'I'm the Doctor. I've lived for over 2000 years. Not all of them good. I've made many mistakes. And it's about time I did something about that.'
Has any other actor been the Doctor so immediately as Peter Capaldi? Usually when a new Doctor is announced there's months of trepidation on the fans' part, worrying 'will this new guy fit the bill?' But it felt different this time. As soon as Peter Capaldi was announced to the world, walking out of the smoke holding his lapels, he was the Doctor. Then when we got to see a glimpse of him in 'The Day of the Doctor' - those were the Doctor's eyebrows. It was simply a fact that the Doctor's future was in safe hands. So, a whole year after he was announced as the Twelfth Doctor, Peter Capaldi last night made his début in the role. And how like Doctor Who to give us a change we've already accepted and then rip the rug from under our feet. Make no mistake, 'Deep Breath' marked a regeneration, not just of its leading man, but of the whole show, hurtling us into a brave, moodier reincarnation of Doctor Who.
After one of the daftest (for daft, read brilliant) pre-titles sequences to ever grace the series - not only is there a T-Rex in Victorian London but it also coughs up the TARDIS! - 'Deep Breath' proves to be a more low-key affair than other opening episodes. Instead of a large-scale alien invasion we have a pseudo-sequel to 'The Girl in the Fireplace' with a troupe of Clockwork robots rebuilding themselves with bits of people - with some clever parallels drawn with the eerie Half-Face Man (both have changed their body parts so many times they can't tell if they are the same person underneath any more). And, of course, the Paternoster Gang return with the now customary comedy Sontaran antics of Strax. However, this was just window dressing as the main thrust of the story was the idea of changing perceptions and age. In all, then, the plot was a familiar one but it was how it was told and the moments hanging on it that set the different tone. Quite fitting for an episode about patchwork monsters, really.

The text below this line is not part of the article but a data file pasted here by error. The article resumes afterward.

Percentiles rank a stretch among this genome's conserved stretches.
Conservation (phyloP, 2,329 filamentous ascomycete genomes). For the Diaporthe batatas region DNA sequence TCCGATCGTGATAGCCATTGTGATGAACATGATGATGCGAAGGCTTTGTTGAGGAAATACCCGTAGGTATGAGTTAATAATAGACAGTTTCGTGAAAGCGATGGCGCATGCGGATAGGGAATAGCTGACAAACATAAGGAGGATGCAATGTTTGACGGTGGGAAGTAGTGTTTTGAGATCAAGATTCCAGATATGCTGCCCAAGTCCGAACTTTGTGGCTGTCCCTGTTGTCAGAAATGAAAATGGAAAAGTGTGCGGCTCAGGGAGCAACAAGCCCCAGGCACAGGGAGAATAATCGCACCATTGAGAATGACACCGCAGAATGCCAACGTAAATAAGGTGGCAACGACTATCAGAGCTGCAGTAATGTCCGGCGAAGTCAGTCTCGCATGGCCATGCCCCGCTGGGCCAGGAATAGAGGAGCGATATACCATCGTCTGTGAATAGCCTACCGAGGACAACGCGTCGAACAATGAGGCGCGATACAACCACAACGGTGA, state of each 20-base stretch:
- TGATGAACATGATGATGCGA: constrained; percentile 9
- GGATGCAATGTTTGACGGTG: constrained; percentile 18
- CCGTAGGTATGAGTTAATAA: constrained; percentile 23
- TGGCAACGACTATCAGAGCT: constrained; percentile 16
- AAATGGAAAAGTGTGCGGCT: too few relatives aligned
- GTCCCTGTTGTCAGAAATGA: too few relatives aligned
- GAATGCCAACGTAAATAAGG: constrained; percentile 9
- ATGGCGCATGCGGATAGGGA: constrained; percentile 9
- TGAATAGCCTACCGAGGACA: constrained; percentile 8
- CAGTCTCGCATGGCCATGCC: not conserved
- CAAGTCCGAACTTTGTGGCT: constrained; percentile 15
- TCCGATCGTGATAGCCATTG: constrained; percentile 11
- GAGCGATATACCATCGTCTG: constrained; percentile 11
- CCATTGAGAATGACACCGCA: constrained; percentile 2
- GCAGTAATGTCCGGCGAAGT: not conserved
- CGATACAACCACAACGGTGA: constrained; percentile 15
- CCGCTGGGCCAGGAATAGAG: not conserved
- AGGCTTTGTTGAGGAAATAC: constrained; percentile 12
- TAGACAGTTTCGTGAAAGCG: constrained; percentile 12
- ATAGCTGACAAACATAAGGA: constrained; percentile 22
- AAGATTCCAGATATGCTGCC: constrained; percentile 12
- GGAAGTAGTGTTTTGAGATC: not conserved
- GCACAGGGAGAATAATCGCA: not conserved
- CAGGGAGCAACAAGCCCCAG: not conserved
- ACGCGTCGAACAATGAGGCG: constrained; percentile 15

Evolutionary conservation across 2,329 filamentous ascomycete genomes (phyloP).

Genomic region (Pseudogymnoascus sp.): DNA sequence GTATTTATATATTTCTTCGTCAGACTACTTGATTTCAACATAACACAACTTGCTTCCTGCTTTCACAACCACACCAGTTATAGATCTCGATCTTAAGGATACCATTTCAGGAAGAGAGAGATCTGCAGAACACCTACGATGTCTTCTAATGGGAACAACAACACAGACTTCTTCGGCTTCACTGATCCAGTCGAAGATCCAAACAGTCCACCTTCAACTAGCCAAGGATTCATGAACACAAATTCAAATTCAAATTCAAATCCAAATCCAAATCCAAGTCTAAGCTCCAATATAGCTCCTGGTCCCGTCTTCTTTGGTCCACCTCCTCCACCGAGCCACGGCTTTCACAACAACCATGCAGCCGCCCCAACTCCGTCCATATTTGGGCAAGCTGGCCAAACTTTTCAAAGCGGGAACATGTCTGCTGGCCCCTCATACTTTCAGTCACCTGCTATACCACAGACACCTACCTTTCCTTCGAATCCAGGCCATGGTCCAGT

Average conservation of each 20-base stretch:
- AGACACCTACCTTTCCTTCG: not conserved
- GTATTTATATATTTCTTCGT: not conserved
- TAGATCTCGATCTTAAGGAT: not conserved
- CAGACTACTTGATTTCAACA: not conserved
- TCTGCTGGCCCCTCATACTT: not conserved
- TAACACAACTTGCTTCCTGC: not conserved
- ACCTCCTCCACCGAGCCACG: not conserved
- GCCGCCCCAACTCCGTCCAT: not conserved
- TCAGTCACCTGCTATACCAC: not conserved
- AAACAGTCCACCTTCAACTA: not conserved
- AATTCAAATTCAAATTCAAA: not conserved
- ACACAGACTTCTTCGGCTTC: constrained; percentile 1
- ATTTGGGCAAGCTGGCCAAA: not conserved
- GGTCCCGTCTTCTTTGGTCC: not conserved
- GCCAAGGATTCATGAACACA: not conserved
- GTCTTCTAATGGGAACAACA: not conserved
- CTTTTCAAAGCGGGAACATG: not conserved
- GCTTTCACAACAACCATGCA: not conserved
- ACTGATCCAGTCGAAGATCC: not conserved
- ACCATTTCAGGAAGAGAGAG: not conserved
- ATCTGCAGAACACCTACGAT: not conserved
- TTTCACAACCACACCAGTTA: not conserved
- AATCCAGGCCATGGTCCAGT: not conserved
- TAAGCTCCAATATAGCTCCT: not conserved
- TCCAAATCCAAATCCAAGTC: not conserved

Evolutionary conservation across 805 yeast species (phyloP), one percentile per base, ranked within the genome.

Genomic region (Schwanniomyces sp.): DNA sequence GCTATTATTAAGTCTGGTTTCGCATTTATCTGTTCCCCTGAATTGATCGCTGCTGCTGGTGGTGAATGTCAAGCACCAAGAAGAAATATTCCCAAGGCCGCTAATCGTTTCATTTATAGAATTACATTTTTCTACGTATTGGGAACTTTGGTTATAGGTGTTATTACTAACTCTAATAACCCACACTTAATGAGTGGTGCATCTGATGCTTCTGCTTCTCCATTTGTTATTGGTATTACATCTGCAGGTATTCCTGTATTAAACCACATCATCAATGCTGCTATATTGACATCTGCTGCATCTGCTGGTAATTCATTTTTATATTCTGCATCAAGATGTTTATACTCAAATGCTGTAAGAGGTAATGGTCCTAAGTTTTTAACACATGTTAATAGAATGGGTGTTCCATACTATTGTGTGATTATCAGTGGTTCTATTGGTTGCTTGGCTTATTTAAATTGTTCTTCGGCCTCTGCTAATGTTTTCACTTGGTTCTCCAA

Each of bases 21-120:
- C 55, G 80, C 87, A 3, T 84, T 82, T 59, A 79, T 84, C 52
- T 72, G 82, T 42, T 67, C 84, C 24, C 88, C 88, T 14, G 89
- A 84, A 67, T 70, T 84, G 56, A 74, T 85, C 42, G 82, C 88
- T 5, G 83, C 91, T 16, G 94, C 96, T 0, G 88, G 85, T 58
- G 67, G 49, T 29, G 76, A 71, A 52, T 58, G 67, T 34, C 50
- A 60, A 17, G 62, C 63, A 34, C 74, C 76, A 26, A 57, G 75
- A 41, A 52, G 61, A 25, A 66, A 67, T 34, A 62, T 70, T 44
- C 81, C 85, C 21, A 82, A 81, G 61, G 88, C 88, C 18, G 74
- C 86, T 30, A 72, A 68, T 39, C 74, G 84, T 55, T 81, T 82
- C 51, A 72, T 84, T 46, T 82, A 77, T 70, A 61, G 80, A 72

Perhaps this episode's biggest surprise, however, was how it is really Clara who steals the episode. Some have said that the character served as a plot device throughout Series Seven rather than a proper person but here we are unequivocally on Clara's side as we both adjust to the new Doctor. Jenna Coleman delivers her best performance yet, imbuing Clara with facets to her character - fear, anger, grief - that we have never seen before. The spark that she shares with Peter Capaldi is incredibly fresh and feels like none of the other Doctor/companion pairings we seen so far in the revived series. These two have real promise to grow into one of the great TARDIS teams.
Complete with a thrilling title sequence (still not sure of the shrill new theme though) and a new mood and tone, this new series could literally go anywhere but there is someone to hold our hand along the way. Irascible yet irreplaceable, Peter Capaldi is the perfect man to helm this brand-new version of the show. The old Doctor Who is gone. Long live the new Doctor!
P.S. As we're on the subject of old Doctor Whos... While it's sure to prove a controversial moment, I for one thought Matt Smith's cameo as the Eleventh Doctor was a stroke of genius. It could have come across as fandering (that's a contraction of fan-pandering - do you like it?) but instead marked a special moment of Clara's - and our - acceptance of the new Doctor. This moment tells us that beneath the volatile and a little unknowable Twelfth Doctor, the more amiable, human characteristics of the Doctor - that Matt Smith embodies - are still there. Also, more Matt Smith is always a good thing.